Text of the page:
Nearly nine out of ten residents profess Islam, the vast majority of them mainly Sunni. Among the others are most Hindus, but there are also some Buddhists, Christians and practitioners of animism (spirit and ancestral worship).
Bangladesh was founded as a secular (non-religious) state, but in 1988 Islam was adopted as a state religion. However, a constitutional supplement from 2011 states that secularism is once again “a cornerstone of the constitution”, at the same time as Islam is consolidated as an official religion (see Political system).
The Constitution has always guaranteed freedom of religion, and it has been largely respected by the state power. But Muslim fundamentalists have gained ground in recent years and occasionally harass Hindus, Shia Muslims and other groups who are considered blasphemous against the Sunni variant of Islam. Major political unrest in 2013 also led to increasing harassment and attacks directed against Hindus and Buddhists (see Current Policy). Muslim fundamentalists have in recent years also persecuted proponents of secularism, and several bloggers and other writers have been murdered for this reason (see Mass Media).
The Bangladeshi was formerly known for practicing a tolerant form of Islam. As the religion developed in the country from the 13th century onwards it was fairly separated from the dominant Islamic movements in the Indian peninsula. Therefore, Bangladeshi Islam has a distinctive character with influences from Hinduism and Buddhism. Sufism, Muslim mysticism that emphasizes the personal relationship between God and man, has also had a great influence.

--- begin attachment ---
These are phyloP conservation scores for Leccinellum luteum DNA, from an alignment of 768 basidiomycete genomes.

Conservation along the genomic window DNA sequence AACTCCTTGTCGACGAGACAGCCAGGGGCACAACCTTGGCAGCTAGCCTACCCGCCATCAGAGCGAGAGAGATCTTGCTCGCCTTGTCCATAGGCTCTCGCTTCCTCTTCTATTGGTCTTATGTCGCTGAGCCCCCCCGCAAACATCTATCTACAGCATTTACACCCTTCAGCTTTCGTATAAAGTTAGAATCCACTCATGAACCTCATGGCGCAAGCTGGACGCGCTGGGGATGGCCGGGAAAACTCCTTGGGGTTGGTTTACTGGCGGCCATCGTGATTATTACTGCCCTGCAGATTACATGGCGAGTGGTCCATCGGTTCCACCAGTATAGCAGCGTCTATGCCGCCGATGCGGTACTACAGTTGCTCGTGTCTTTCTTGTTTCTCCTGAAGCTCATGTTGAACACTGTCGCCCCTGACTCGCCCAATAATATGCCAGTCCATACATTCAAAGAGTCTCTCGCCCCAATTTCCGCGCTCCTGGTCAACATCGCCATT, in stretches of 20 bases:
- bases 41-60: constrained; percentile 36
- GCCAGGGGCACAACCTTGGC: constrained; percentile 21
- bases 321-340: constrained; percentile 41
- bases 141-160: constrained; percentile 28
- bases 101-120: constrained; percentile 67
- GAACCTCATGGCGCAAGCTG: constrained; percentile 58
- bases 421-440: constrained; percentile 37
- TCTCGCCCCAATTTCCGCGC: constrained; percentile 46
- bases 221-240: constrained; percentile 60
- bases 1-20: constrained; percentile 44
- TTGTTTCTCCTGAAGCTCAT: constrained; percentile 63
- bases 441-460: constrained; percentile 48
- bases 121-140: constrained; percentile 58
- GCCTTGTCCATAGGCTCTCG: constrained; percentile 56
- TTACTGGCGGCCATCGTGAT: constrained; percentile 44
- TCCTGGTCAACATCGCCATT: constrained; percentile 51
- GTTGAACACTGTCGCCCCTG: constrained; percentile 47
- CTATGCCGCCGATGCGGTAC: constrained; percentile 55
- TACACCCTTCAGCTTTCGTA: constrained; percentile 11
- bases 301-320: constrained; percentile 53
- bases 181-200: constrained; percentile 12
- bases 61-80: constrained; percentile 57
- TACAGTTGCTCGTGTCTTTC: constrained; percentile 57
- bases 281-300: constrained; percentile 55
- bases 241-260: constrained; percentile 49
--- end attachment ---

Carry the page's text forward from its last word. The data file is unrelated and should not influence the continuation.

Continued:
- Countryaah: Population statistics for 2020 and next 30 years in Bangladesh, covering demographics, population graphs, and official data for growth rates, population density, and death rates.
The country opens up again
The government ends the shutdown of the country that followed the corona pandemic. Despite the rapid spread of infection in Bangladesh, millions of people now return to their jobs in densely populated cities with often overcrowded transport systems. In a population of about 168 million residents, 47,151 confirmed cases of coronary infection were recorded and 650 deaths in covid-19 were recorded.
Emergency loans from the IMF
The IMF grants an emergency loan of $ 732 million to Bangladesh. Corona pandemic has led to sharply reduced revenues from referrals and from the textile industry, while the state’s costs for health care and the distribution of food and cash grants to poor households have increased rapidly.
Textile factories reopened
Over 500 textile factories start their production after a month’s rest due to the corona pandemic. Employees in the factories are given stricter rules than usual for protective equipment and safety.
Sheikh Hasina’s father’s killer is hanged